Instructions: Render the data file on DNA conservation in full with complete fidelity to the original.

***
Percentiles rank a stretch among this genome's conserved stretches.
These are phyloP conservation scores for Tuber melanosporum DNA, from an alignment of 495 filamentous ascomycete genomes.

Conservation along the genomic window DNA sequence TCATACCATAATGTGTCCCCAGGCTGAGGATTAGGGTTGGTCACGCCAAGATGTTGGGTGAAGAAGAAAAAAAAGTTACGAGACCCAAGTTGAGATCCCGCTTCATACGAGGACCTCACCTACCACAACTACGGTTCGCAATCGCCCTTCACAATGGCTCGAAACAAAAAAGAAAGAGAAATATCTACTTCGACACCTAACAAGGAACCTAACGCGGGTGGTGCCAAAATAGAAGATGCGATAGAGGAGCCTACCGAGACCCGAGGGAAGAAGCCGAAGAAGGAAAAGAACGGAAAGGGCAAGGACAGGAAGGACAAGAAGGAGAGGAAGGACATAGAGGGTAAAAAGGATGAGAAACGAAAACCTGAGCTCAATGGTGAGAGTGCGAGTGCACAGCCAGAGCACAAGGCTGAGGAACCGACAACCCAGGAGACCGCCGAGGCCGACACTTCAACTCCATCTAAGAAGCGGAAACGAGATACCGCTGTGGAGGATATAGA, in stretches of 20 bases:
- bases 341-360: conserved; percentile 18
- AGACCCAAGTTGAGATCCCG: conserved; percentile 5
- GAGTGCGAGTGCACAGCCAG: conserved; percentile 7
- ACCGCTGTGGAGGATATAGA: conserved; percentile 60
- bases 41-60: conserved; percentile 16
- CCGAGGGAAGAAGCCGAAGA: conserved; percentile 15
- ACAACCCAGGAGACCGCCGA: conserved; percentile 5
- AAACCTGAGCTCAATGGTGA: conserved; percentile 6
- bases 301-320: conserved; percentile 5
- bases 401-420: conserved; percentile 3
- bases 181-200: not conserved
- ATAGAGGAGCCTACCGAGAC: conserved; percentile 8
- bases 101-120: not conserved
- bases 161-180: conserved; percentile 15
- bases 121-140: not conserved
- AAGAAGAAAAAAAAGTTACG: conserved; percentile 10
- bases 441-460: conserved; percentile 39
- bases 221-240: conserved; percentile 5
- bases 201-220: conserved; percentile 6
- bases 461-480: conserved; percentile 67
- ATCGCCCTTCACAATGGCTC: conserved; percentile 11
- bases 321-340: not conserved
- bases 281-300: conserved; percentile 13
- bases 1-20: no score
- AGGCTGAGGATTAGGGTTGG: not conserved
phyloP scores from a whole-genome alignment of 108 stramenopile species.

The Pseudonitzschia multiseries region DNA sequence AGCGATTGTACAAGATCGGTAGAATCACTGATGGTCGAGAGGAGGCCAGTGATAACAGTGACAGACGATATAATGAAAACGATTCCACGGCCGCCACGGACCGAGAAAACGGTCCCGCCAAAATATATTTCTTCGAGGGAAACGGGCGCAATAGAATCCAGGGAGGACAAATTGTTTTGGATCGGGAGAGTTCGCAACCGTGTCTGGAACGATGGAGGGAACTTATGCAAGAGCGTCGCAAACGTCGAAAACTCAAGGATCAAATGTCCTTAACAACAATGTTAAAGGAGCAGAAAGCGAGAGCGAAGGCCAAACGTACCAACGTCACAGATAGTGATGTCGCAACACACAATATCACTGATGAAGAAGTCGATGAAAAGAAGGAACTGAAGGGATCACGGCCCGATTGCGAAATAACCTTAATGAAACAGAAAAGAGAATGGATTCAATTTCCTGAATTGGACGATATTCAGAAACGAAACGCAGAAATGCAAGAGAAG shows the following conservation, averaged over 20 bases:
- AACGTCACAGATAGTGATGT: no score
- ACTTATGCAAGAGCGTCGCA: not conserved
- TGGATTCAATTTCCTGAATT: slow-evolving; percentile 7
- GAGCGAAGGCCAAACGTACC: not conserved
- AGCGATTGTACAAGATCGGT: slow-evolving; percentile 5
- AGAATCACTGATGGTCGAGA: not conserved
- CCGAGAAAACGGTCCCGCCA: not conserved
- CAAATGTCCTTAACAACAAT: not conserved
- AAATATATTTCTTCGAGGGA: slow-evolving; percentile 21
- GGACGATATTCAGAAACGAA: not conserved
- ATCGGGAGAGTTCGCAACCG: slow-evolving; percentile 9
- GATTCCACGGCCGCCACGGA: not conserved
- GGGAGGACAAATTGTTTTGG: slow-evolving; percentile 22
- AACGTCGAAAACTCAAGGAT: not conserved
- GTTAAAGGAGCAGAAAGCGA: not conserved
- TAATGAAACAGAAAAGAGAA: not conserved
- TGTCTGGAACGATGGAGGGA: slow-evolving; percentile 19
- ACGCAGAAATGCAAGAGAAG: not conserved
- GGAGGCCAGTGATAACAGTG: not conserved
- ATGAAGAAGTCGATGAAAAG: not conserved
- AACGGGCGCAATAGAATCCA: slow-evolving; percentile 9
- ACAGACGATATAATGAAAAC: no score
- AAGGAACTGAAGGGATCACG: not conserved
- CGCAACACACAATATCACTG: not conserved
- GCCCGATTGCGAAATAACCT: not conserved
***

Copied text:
Percentiles rank a stretch among this genome's conserved stretches.
These are phyloP conservation scores for Tuber melanosporum DNA, from an alignment of 495 filamentous ascomycete genomes.

Conservation along the genomic window DNA sequence TCATACCATAATGTGTCCCCAGGCTGAGGATTAGGGTTGGTCACGCCAAGATGTTGGGTGAAGAAGAAAAAAAAGTTACGAGACCCAAGTTGAGATCCCGCTTCATACGAGGACCTCACCTACCACAACTACGGTTCGCAATCGCCCTTCACAATGGCTCGAAACAAAAAAGAAAGAGAAATATCTACTTCGACACCTAACAAGGAACCTAACGCGGGTGGTGCCAAAATAGAAGATGCGATAGAGGAGCCTACCGAGACCCGAGGGAAGAAGCCGAAGAAGGAAAAGAACGGAAAGGGCAAGGACAGGAAGGACAAGAAGGAGAGGAAGGACATAGAGGGTAAAAAGGATGAGAAACGAAAACCTGAGCTCAATGGTGAGAGTGCGAGTGCACAGCCAGAGCACAAGGCTGAGGAACCGACAACCCAGGAGACCGCCGAGGCCGACACTTCAACTCCATCTAAGAAGCGGAAACGAGATACCGCTGTGGAGGATATAGA, in stretches of 20 bases:
- bases 341-360: conserved; percentile 18
- AGACCCAAGTTGAGATCCCG: conserved; percentile 5
- GAGTGCGAGTGCACAGCCAG: conserved; percentile 7
- ACCGCTGTGGAGGATATAGA: conserved; percentile 60
- bases 41-60: conserved; percentile 16
- CCGAGGGAAGAAGCCGAAGA: conserved; percentile 15
- ACAACCCAGGAGACCGCCGA: conserved; percentile 5
- AAACCTGAGCTCAATGGTGA: conserved; percentile 6
- bases 301-320: conserved; percentile 5
- bases 401-420: conserved; percentile 3
- bases 181-200: not conserved
- ATAGAGGAGCCTACCGAGAC: conserved; percentile 8
- bases 101-120: not conserved
- bases 161-180: conserved; percentile 15
- bases 121-140: not conserved
- AAGAAGAAAAAAAAGTTACG: conserved; percentile 10
- bases 441-460: conserved; percentile 39
- bases 221-240: conserved; percentile 5
- bases 201-220: conserved; percentile 6
- bases 461-480: conserved; percentile 67
- ATCGCCCTTCACAATGGCTC: conserved; percentile 11
- bases 321-340: not conserved
- bases 281-300: conserved; percentile 13
- bases 1-20: no score
- AGGCTGAGGATTAGGGTTGG: not conserved
phyloP scores from a whole-genome alignment of 108 stramenopile species.

The Pseudonitzschia multiseries region DNA sequence AGCGATTGTACAAGATCGGTAGAATCACTGATGGTCGAGAGGAGGCCAGTGATAACAGTGACAGACGATATAATGAAAACGATTCCACGGCCGCCACGGACCGAGAAAACGGTCCCGCCAAAATATATTTCTTCGAGGGAAACGGGCGCAATAGAATCCAGGGAGGACAAATTGTTTTGGATCGGGAGAGTTCGCAACCGTGTCTGGAACGATGGAGGGAACTTATGCAAGAGCGTCGCAAACGTCGAAAACTCAAGGATCAAATGTCCTTAACAACAATGTTAAAGGAGCAGAAAGCGAGAGCGAAGGCCAAACGTACCAACGTCACAGATAGTGATGTCGCAACACACAATATCACTGATGAAGAAGTCGATGAAAAGAAGGAACTGAAGGGATCACGGCCCGATTGCGAAATAACCTTAATGAAACAGAAAAGAGAATGGATTCAATTTCCTGAATTGGACGATATTCAGAAACGAAACGCAGAAATGCAAGAGAAG shows the following conservation, averaged over 20 bases:
- AACGTCACAGATAGTGATGT: no score
- ACTTATGCAAGAGCGTCGCA: not conserved
- TGGATTCAATTTCCTGAATT: slow-evolving; percentile 7
- GAGCGAAGGCCAAACGTACC: not conserved
- AGCGATTGTACAAGATCGGT: slow-evolving; percentile 5
- AGAATCACTGATGGTCGAGA: not conserved
- CCGAGAAAACGGTCCCGCCA: not conserved
- CAAATGTCCTTAACAACAAT: not conserved
- AAATATATTTCTTCGAGGGA: slow-evolving; percentile 21
- GGACGATATTCAGAAACGAA: not conserved
- ATCGGGAGAGTTCGCAACCG: slow-evolving; percentile 9
- GATTCCACGGCCGCCACGGA: not conserved
- GGGAGGACAAATTGTTTTGG: slow-evolving; percentile 22
- AACGTCGAAAACTCAAGGAT: not conserved
- GTTAAAGGAGCAGAAAGCGA: not conserved
- TAATGAAACAGAAAAGAGAA: not conserved
- TGTCTGGAACGATGGAGGGA: slow-evolving; percentile 19
- ACGCAGAAATGCAAGAGAAG: not conserved
- GGAGGCCAGTGATAACAGTG: not conserved
- ATGAAGAAGTCGATGAAAAG: not conserved
- AACGGGCGCAATAGAATCCA: slow-evolving; percentile 9
- ACAGACGATATAATGAAAAC: no score
- AAGGAACTGAAGGGATCACG: not conserved
- CGCAACACACAATATCACTG: not conserved
- GCCCGATTGCGAAATAACCT: not conserved